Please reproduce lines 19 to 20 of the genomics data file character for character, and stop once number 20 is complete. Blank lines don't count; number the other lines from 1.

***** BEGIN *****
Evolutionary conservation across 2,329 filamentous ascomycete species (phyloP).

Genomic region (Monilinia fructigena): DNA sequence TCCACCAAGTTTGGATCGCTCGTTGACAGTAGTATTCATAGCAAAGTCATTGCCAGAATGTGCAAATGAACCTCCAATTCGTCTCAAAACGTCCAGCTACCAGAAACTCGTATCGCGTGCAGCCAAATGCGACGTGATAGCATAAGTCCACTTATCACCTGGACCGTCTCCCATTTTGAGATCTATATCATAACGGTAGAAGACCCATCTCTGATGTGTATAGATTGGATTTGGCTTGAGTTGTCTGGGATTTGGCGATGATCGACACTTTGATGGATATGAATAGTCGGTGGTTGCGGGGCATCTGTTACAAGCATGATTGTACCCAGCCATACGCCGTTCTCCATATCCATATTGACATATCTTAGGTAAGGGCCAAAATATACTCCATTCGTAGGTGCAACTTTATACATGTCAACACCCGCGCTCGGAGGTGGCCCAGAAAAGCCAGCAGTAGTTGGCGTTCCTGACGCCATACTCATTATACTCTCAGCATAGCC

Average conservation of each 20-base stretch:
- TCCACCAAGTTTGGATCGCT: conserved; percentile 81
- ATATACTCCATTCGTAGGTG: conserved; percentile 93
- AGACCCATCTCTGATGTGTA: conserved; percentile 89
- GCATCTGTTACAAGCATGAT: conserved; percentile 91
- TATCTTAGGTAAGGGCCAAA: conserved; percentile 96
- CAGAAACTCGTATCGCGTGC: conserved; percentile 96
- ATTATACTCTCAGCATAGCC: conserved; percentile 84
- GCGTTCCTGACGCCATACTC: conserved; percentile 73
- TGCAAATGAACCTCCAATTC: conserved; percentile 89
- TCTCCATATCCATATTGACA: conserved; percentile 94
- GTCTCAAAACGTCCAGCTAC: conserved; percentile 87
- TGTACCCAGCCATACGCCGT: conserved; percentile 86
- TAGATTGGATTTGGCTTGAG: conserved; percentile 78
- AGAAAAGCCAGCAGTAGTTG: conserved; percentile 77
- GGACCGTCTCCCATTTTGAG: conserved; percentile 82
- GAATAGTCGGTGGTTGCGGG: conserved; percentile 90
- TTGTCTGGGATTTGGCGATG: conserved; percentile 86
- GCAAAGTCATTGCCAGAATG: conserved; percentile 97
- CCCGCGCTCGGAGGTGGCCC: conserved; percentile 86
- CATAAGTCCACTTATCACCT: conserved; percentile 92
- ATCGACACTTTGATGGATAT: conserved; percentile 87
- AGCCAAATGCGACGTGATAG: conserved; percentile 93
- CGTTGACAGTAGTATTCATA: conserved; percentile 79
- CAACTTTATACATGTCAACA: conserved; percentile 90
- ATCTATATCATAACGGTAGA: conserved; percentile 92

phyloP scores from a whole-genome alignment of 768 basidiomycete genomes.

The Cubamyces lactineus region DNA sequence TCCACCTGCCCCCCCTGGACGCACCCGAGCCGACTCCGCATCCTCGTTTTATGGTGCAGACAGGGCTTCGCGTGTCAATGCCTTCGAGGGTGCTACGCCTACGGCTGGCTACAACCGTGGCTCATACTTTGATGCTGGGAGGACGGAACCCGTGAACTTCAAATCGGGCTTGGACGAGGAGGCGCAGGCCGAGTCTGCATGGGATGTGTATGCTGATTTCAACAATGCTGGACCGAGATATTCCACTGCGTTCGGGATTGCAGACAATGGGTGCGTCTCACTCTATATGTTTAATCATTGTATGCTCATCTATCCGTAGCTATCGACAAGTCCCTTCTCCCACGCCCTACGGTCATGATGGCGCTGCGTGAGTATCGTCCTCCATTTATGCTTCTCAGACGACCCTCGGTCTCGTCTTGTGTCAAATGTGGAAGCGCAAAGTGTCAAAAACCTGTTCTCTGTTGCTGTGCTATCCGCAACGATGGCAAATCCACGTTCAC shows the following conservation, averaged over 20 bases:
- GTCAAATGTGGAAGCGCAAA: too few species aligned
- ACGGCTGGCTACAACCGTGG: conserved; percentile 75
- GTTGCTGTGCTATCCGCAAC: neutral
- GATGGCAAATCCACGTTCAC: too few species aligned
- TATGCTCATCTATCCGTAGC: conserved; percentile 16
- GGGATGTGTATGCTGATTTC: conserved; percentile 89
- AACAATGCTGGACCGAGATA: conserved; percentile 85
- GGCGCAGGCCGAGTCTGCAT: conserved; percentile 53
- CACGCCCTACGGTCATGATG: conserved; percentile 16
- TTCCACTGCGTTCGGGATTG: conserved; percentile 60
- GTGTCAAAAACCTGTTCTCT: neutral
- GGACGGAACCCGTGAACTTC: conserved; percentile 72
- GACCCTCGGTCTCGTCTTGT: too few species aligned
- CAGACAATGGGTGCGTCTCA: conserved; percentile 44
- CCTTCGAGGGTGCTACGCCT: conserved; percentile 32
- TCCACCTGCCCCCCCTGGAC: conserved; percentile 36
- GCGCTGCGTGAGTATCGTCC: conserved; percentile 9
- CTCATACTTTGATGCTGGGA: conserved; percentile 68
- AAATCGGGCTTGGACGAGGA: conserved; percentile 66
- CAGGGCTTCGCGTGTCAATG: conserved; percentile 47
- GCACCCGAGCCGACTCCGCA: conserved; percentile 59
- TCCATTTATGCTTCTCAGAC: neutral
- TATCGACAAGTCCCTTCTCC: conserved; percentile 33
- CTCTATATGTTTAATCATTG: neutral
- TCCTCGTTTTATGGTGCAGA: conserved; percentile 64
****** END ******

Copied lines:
- GAATAGTCGGTGGTTGCGGG: conserved; percentile 90
- TTGTCTGGGATTTGGCGATG: conserved; percentile 86